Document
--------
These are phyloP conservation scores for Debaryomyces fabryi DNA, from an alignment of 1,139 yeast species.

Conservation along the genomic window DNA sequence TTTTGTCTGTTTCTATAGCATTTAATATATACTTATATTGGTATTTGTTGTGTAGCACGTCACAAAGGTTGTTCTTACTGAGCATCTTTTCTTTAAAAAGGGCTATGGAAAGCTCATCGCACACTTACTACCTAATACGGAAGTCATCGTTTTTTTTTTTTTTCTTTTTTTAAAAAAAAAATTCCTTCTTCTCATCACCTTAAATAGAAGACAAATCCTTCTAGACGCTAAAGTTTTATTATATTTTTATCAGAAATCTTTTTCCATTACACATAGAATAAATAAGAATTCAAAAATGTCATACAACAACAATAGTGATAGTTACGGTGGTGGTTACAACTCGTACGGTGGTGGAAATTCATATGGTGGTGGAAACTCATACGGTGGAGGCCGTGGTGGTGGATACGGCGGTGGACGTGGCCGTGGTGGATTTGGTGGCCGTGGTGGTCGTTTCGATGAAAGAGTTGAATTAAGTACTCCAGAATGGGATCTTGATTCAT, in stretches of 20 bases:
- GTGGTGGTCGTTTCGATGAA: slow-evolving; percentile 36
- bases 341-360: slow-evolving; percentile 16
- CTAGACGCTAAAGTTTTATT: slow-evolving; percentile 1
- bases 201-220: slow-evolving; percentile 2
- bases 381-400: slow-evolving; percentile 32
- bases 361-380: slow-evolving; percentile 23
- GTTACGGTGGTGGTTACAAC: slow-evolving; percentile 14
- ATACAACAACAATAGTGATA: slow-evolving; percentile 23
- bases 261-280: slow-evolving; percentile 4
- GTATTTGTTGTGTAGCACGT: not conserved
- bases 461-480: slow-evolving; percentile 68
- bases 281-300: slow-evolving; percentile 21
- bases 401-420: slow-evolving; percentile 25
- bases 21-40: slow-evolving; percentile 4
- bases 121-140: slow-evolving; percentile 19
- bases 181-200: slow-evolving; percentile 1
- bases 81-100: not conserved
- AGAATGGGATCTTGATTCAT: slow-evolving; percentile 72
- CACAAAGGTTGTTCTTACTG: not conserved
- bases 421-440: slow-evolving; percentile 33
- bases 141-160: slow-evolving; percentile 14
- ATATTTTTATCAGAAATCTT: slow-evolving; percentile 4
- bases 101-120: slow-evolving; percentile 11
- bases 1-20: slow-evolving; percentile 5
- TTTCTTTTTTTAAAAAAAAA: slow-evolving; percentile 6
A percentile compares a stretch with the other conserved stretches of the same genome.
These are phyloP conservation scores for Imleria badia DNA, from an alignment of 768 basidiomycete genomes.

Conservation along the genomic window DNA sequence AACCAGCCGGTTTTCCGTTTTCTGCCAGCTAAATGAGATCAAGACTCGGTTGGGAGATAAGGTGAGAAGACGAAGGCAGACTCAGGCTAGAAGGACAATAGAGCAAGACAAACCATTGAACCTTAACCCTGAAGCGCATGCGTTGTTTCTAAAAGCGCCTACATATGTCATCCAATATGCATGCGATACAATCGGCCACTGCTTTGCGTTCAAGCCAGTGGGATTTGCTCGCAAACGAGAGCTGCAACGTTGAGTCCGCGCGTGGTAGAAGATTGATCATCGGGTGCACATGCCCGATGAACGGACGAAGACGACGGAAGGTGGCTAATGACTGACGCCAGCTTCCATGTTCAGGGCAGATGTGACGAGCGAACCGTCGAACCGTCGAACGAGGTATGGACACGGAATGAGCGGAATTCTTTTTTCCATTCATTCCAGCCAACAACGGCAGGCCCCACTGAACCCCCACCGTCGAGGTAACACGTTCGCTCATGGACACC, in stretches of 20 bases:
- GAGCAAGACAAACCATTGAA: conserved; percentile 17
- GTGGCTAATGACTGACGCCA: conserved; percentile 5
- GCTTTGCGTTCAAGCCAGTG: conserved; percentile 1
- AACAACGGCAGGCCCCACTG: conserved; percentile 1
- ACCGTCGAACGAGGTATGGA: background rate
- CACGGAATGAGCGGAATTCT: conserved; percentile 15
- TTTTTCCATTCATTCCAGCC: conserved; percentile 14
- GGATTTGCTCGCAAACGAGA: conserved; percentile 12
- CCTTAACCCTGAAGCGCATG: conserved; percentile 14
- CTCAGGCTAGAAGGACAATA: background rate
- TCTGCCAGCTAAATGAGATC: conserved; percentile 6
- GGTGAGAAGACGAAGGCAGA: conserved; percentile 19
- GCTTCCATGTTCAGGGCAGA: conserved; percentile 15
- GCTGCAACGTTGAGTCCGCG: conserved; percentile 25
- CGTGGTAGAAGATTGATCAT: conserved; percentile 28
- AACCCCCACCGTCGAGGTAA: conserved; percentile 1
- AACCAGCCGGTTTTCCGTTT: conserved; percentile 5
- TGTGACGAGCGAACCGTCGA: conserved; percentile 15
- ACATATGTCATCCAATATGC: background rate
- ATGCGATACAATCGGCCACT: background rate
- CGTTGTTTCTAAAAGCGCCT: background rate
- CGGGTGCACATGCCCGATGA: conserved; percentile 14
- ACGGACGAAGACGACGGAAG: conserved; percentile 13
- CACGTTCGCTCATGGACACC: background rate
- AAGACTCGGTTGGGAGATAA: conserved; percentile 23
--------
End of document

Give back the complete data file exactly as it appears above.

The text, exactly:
These are phyloP conservation scores for Debaryomyces fabryi DNA, from an alignment of 1,139 yeast species.

Conservation along the genomic window DNA sequence TTTTGTCTGTTTCTATAGCATTTAATATATACTTATATTGGTATTTGTTGTGTAGCACGTCACAAAGGTTGTTCTTACTGAGCATCTTTTCTTTAAAAAGGGCTATGGAAAGCTCATCGCACACTTACTACCTAATACGGAAGTCATCGTTTTTTTTTTTTTTCTTTTTTTAAAAAAAAAATTCCTTCTTCTCATCACCTTAAATAGAAGACAAATCCTTCTAGACGCTAAAGTTTTATTATATTTTTATCAGAAATCTTTTTCCATTACACATAGAATAAATAAGAATTCAAAAATGTCATACAACAACAATAGTGATAGTTACGGTGGTGGTTACAACTCGTACGGTGGTGGAAATTCATATGGTGGTGGAAACTCATACGGTGGAGGCCGTGGTGGTGGATACGGCGGTGGACGTGGCCGTGGTGGATTTGGTGGCCGTGGTGGTCGTTTCGATGAAAGAGTTGAATTAAGTACTCCAGAATGGGATCTTGATTCAT, in stretches of 20 bases:
- GTGGTGGTCGTTTCGATGAA: slow-evolving; percentile 36
- bases 341-360: slow-evolving; percentile 16
- CTAGACGCTAAAGTTTTATT: slow-evolving; percentile 1
- bases 201-220: slow-evolving; percentile 2
- bases 381-400: slow-evolving; percentile 32
- bases 361-380: slow-evolving; percentile 23
- GTTACGGTGGTGGTTACAAC: slow-evolving; percentile 14
- ATACAACAACAATAGTGATA: slow-evolving; percentile 23
- bases 261-280: slow-evolving; percentile 4
- GTATTTGTTGTGTAGCACGT: not conserved
- bases 461-480: slow-evolving; percentile 68
- bases 281-300: slow-evolving; percentile 21
- bases 401-420: slow-evolving; percentile 25
- bases 21-40: slow-evolving; percentile 4
- bases 121-140: slow-evolving; percentile 19
- bases 181-200: slow-evolving; percentile 1
- bases 81-100: not conserved
- AGAATGGGATCTTGATTCAT: slow-evolving; percentile 72
- CACAAAGGTTGTTCTTACTG: not conserved
- bases 421-440: slow-evolving; percentile 33
- bases 141-160: slow-evolving; percentile 14
- ATATTTTTATCAGAAATCTT: slow-evolving; percentile 4
- bases 101-120: slow-evolving; percentile 11
- bases 1-20: slow-evolving; percentile 5
- TTTCTTTTTTTAAAAAAAAA: slow-evolving; percentile 6
A percentile compares a stretch with the other conserved stretches of the same genome.
These are phyloP conservation scores for Imleria badia DNA, from an alignment of 768 basidiomycete genomes.

Conservation along the genomic window DNA sequence AACCAGCCGGTTTTCCGTTTTCTGCCAGCTAAATGAGATCAAGACTCGGTTGGGAGATAAGGTGAGAAGACGAAGGCAGACTCAGGCTAGAAGGACAATAGAGCAAGACAAACCATTGAACCTTAACCCTGAAGCGCATGCGTTGTTTCTAAAAGCGCCTACATATGTCATCCAATATGCATGCGATACAATCGGCCACTGCTTTGCGTTCAAGCCAGTGGGATTTGCTCGCAAACGAGAGCTGCAACGTTGAGTCCGCGCGTGGTAGAAGATTGATCATCGGGTGCACATGCCCGATGAACGGACGAAGACGACGGAAGGTGGCTAATGACTGACGCCAGCTTCCATGTTCAGGGCAGATGTGACGAGCGAACCGTCGAACCGTCGAACGAGGTATGGACACGGAATGAGCGGAATTCTTTTTTCCATTCATTCCAGCCAACAACGGCAGGCCCCACTGAACCCCCACCGTCGAGGTAACACGTTCGCTCATGGACACC, in stretches of 20 bases:
- GAGCAAGACAAACCATTGAA: conserved; percentile 17
- GTGGCTAATGACTGACGCCA: conserved; percentile 5
- GCTTTGCGTTCAAGCCAGTG: conserved; percentile 1
- AACAACGGCAGGCCCCACTG: conserved; percentile 1
- ACCGTCGAACGAGGTATGGA: background rate
- CACGGAATGAGCGGAATTCT: conserved; percentile 15
- TTTTTCCATTCATTCCAGCC: conserved; percentile 14
- GGATTTGCTCGCAAACGAGA: conserved; percentile 12
- CCTTAACCCTGAAGCGCATG: conserved; percentile 14
- CTCAGGCTAGAAGGACAATA: background rate
- TCTGCCAGCTAAATGAGATC: conserved; percentile 6
- GGTGAGAAGACGAAGGCAGA: conserved; percentile 19
- GCTTCCATGTTCAGGGCAGA: conserved; percentile 15
- GCTGCAACGTTGAGTCCGCG: conserved; percentile 25
- CGTGGTAGAAGATTGATCAT: conserved; percentile 28
- AACCCCCACCGTCGAGGTAA: conserved; percentile 1
- AACCAGCCGGTTTTCCGTTT: conserved; percentile 5
- TGTGACGAGCGAACCGTCGA: conserved; percentile 15
- ACATATGTCATCCAATATGC: background rate
- ATGCGATACAATCGGCCACT: background rate
- CGTTGTTTCTAAAAGCGCCT: background rate
- CGGGTGCACATGCCCGATGA: conserved; percentile 14
- ACGGACGAAGACGACGGAAG: conserved; percentile 13
- CACGTTCGCTCATGGACACC: background rate
- AAGACTCGGTTGGGAGATAA: conserved; percentile 23